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Molecular Characterization of Fusarium oxysporum and Fusarium commune Isolates from a Conifer Nursery

October 2006 , Volume 96 , Number  10
Pages  1,124 - 1,133

Jane E. Stewart , Mee-Sook Kim , Robert L. James , R. Kasten Dumroese , and Ned B. Klopfenstein

First, second, and fifth authors: U.S. Department of Agriculture (USDA) Forest Service-Rocky Mountain Research Station, 1221 S. Main St., Moscow, ID 83843; third author: USDA Forest Service-Forest Health Protection, 3815 Schreiber Way, Coeur d'Alene, ID 83815; and fourth author: USDA Forest Service-Southern Research Station, 1221 S. Main, Moscow, ID 83843

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Accepted for publication 18 May 2006.

Fusarium species can cause severe root disease and damping-off in conifer nurseries. Fusarium inoculum is commonly found in most container and bareroot nurseries on healthy and diseased seedlings, in nursery soils, and on conifer seeds. Isolates of Fusarium spp. can differ in virulence; however, virulence and colony morphology are not correlated. Forty-one isolates of Fusarium spp., morphologically indistinguishable from F. oxysporum, were collected from nursery samples (soils, healthy seedlings, and diseased seedlings). These isolates were characterized by amplified fragment length polymorphism (AFLP) and DNA sequencing of nuclear rDNA (internal transcribed spacer including 5.8S rDNA), mitochon-drial rDNA (small subunit [mtSSU]), and nuclear translation elongation factor 1-alpha. Each isolate had a unique AFLP phenotype. Out of 121 loci, 111 (92%) were polymorphic; 30 alleles were unique to only highly virulent isolates and 33 alleles were unique to only isolates nonpathogenic on conifers. Maximum parsimony and Bayesian analyses of DNA sequences from all three regions and the combined data set showed that all highly virulent isolates clearly separated into a common clade that contained F. commune, which was recently distinguished from its sister taxon, F. oxysporum. Interestingly, all but one of the nonpathogenic isolates grouped into a common clade and were genetically similar to F. oxysporum. The AFLP cladograms had similar topologies when compared with the DNA-based phylograms. Although all tested isolates were morphologically indistinguishable from F. oxysporum based on currently available monographs, some morphological traits can be plastic and unreliable for identification of Fusarium spp. We consider the highly virulent isolates to be F. commune based on strong genetic evidence. To our knowledge, this is the first reported evidence that shows F. commune is a cause of Fusarium disease (root rot and dampingoff) on Douglas-fir seedlings. Furthermore, several AFLP genetic markers and mtSSU sequences offer potential for development of molecular markers that could be used to detect and distinguish isolates of F. oxysporum nonpathogenic to conifers and highly virulent isolates of F. commune in forest nurseries.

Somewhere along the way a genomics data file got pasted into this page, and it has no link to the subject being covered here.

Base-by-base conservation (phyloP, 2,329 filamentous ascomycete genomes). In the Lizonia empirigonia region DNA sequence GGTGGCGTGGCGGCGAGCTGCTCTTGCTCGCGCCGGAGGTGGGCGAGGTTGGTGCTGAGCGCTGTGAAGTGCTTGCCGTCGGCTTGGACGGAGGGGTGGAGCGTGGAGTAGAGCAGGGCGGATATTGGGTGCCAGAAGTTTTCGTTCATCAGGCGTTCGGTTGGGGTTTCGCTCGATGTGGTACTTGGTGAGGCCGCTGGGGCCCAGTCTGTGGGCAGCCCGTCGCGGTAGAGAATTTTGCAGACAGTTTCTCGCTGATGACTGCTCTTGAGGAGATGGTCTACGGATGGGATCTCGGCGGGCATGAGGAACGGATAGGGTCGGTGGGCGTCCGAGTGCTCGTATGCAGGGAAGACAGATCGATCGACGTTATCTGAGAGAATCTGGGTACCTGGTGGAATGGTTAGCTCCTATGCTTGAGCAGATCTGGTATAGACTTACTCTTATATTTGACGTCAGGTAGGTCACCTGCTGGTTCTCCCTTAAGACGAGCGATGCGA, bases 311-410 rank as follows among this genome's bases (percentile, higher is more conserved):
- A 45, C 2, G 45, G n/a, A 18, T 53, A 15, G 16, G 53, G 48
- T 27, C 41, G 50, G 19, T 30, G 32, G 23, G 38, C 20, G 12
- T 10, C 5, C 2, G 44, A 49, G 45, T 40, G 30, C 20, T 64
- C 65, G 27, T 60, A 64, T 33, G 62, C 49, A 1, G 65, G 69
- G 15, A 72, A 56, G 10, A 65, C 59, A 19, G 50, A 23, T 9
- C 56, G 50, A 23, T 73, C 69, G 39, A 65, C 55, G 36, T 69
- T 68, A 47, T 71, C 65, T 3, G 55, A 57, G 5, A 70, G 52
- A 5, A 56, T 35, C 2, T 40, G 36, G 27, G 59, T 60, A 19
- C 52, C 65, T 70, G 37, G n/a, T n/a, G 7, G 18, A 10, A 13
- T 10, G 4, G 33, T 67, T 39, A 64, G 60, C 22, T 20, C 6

Additional keywords: forest pathology, molecular diagnostics, phylogenetics.

The American Phytopathological Society, 2006